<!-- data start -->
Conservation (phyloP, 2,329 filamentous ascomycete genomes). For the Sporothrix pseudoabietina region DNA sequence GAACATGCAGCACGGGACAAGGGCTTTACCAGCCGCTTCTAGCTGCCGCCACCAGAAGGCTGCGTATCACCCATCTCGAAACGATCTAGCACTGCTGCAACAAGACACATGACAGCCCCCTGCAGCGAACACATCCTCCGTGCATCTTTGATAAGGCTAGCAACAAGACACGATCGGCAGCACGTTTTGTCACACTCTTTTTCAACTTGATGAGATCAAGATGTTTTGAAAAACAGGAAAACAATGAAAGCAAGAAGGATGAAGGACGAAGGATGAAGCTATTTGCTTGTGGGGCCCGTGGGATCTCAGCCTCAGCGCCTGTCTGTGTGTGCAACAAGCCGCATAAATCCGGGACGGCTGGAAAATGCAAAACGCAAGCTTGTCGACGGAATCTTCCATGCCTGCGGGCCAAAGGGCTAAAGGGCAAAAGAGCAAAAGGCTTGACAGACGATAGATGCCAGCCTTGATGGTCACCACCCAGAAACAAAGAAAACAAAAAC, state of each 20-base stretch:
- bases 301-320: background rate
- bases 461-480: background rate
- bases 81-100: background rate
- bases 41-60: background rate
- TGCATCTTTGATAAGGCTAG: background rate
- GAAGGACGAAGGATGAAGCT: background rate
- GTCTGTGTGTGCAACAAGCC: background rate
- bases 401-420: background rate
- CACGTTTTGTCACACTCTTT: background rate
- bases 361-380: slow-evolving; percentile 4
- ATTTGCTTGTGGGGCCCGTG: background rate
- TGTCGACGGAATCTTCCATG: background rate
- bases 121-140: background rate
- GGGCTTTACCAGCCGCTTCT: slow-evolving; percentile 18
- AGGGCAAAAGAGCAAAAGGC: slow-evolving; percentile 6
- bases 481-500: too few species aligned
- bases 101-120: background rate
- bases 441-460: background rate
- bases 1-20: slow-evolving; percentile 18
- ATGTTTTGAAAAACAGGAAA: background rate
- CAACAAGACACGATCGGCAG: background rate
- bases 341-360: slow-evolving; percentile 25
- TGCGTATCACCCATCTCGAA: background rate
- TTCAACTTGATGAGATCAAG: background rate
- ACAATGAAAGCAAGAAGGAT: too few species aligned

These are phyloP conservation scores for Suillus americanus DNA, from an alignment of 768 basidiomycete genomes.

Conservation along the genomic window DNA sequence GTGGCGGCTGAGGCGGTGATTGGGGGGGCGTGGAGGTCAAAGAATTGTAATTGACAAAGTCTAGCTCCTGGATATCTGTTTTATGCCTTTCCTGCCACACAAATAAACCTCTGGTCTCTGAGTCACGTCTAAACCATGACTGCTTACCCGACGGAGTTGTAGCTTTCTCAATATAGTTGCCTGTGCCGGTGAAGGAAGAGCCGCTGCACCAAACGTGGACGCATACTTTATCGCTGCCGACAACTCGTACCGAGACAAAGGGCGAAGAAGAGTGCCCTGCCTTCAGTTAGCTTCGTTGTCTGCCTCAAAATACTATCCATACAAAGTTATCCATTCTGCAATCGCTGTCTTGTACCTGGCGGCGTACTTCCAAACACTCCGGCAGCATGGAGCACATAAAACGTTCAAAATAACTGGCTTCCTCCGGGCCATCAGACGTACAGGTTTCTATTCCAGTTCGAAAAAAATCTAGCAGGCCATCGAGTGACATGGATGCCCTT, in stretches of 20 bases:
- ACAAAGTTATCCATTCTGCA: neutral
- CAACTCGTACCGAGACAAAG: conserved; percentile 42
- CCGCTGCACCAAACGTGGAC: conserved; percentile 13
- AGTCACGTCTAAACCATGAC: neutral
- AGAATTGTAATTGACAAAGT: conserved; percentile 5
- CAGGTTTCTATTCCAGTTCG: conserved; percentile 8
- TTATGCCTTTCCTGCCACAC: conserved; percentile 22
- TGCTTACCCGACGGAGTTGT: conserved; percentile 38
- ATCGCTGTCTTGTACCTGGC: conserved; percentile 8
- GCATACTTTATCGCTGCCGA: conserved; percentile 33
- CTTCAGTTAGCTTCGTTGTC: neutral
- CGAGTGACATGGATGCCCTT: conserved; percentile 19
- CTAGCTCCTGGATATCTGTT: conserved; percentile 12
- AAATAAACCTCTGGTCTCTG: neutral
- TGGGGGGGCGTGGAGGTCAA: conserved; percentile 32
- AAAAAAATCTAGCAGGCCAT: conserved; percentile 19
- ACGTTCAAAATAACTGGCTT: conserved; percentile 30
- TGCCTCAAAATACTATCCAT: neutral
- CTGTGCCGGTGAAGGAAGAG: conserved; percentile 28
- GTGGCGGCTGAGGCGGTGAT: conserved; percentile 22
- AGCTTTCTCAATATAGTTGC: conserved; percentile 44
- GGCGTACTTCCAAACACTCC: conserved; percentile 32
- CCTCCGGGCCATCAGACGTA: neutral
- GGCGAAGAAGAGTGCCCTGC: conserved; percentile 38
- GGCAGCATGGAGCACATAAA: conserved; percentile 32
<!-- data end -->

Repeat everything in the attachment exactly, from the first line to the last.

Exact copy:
Conservation (phyloP, 2,329 filamentous ascomycete genomes). For the Sporothrix pseudoabietina region DNA sequence GAACATGCAGCACGGGACAAGGGCTTTACCAGCCGCTTCTAGCTGCCGCCACCAGAAGGCTGCGTATCACCCATCTCGAAACGATCTAGCACTGCTGCAACAAGACACATGACAGCCCCCTGCAGCGAACACATCCTCCGTGCATCTTTGATAAGGCTAGCAACAAGACACGATCGGCAGCACGTTTTGTCACACTCTTTTTCAACTTGATGAGATCAAGATGTTTTGAAAAACAGGAAAACAATGAAAGCAAGAAGGATGAAGGACGAAGGATGAAGCTATTTGCTTGTGGGGCCCGTGGGATCTCAGCCTCAGCGCCTGTCTGTGTGTGCAACAAGCCGCATAAATCCGGGACGGCTGGAAAATGCAAAACGCAAGCTTGTCGACGGAATCTTCCATGCCTGCGGGCCAAAGGGCTAAAGGGCAAAAGAGCAAAAGGCTTGACAGACGATAGATGCCAGCCTTGATGGTCACCACCCAGAAACAAAGAAAACAAAAAC, state of each 20-base stretch:
- bases 301-320: background rate
- bases 461-480: background rate
- bases 81-100: background rate
- bases 41-60: background rate
- TGCATCTTTGATAAGGCTAG: background rate
- GAAGGACGAAGGATGAAGCT: background rate
- GTCTGTGTGTGCAACAAGCC: background rate
- bases 401-420: background rate
- CACGTTTTGTCACACTCTTT: background rate
- bases 361-380: slow-evolving; percentile 4
- ATTTGCTTGTGGGGCCCGTG: background rate
- TGTCGACGGAATCTTCCATG: background rate
- bases 121-140: background rate
- GGGCTTTACCAGCCGCTTCT: slow-evolving; percentile 18
- AGGGCAAAAGAGCAAAAGGC: slow-evolving; percentile 6
- bases 481-500: too few species aligned
- bases 101-120: background rate
- bases 441-460: background rate
- bases 1-20: slow-evolving; percentile 18
- ATGTTTTGAAAAACAGGAAA: background rate
- CAACAAGACACGATCGGCAG: background rate
- bases 341-360: slow-evolving; percentile 25
- TGCGTATCACCCATCTCGAA: background rate
- TTCAACTTGATGAGATCAAG: background rate
- ACAATGAAAGCAAGAAGGAT: too few species aligned

These are phyloP conservation scores for Suillus americanus DNA, from an alignment of 768 basidiomycete genomes.

Conservation along the genomic window DNA sequence GTGGCGGCTGAGGCGGTGATTGGGGGGGCGTGGAGGTCAAAGAATTGTAATTGACAAAGTCTAGCTCCTGGATATCTGTTTTATGCCTTTCCTGCCACACAAATAAACCTCTGGTCTCTGAGTCACGTCTAAACCATGACTGCTTACCCGACGGAGTTGTAGCTTTCTCAATATAGTTGCCTGTGCCGGTGAAGGAAGAGCCGCTGCACCAAACGTGGACGCATACTTTATCGCTGCCGACAACTCGTACCGAGACAAAGGGCGAAGAAGAGTGCCCTGCCTTCAGTTAGCTTCGTTGTCTGCCTCAAAATACTATCCATACAAAGTTATCCATTCTGCAATCGCTGTCTTGTACCTGGCGGCGTACTTCCAAACACTCCGGCAGCATGGAGCACATAAAACGTTCAAAATAACTGGCTTCCTCCGGGCCATCAGACGTACAGGTTTCTATTCCAGTTCGAAAAAAATCTAGCAGGCCATCGAGTGACATGGATGCCCTT, in stretches of 20 bases:
- ACAAAGTTATCCATTCTGCA: neutral
- CAACTCGTACCGAGACAAAG: conserved; percentile 42
- CCGCTGCACCAAACGTGGAC: conserved; percentile 13
- AGTCACGTCTAAACCATGAC: neutral
- AGAATTGTAATTGACAAAGT: conserved; percentile 5
- CAGGTTTCTATTCCAGTTCG: conserved; percentile 8
- TTATGCCTTTCCTGCCACAC: conserved; percentile 22
- TGCTTACCCGACGGAGTTGT: conserved; percentile 38
- ATCGCTGTCTTGTACCTGGC: conserved; percentile 8
- GCATACTTTATCGCTGCCGA: conserved; percentile 33
- CTTCAGTTAGCTTCGTTGTC: neutral
- CGAGTGACATGGATGCCCTT: conserved; percentile 19
- CTAGCTCCTGGATATCTGTT: conserved; percentile 12
- AAATAAACCTCTGGTCTCTG: neutral
- TGGGGGGGCGTGGAGGTCAA: conserved; percentile 32
- AAAAAAATCTAGCAGGCCAT: conserved; percentile 19
- ACGTTCAAAATAACTGGCTT: conserved; percentile 30
- TGCCTCAAAATACTATCCAT: neutral
- CTGTGCCGGTGAAGGAAGAG: conserved; percentile 28
- GTGGCGGCTGAGGCGGTGAT: conserved; percentile 22
- AGCTTTCTCAATATAGTTGC: conserved; percentile 44
- GGCGTACTTCCAAACACTCC: conserved; percentile 32
- CCTCCGGGCCATCAGACGTA: neutral
- GGCGAAGAAGAGTGCCCTGC: conserved; percentile 38
- GGCAGCATGGAGCACATAAA: conserved; percentile 32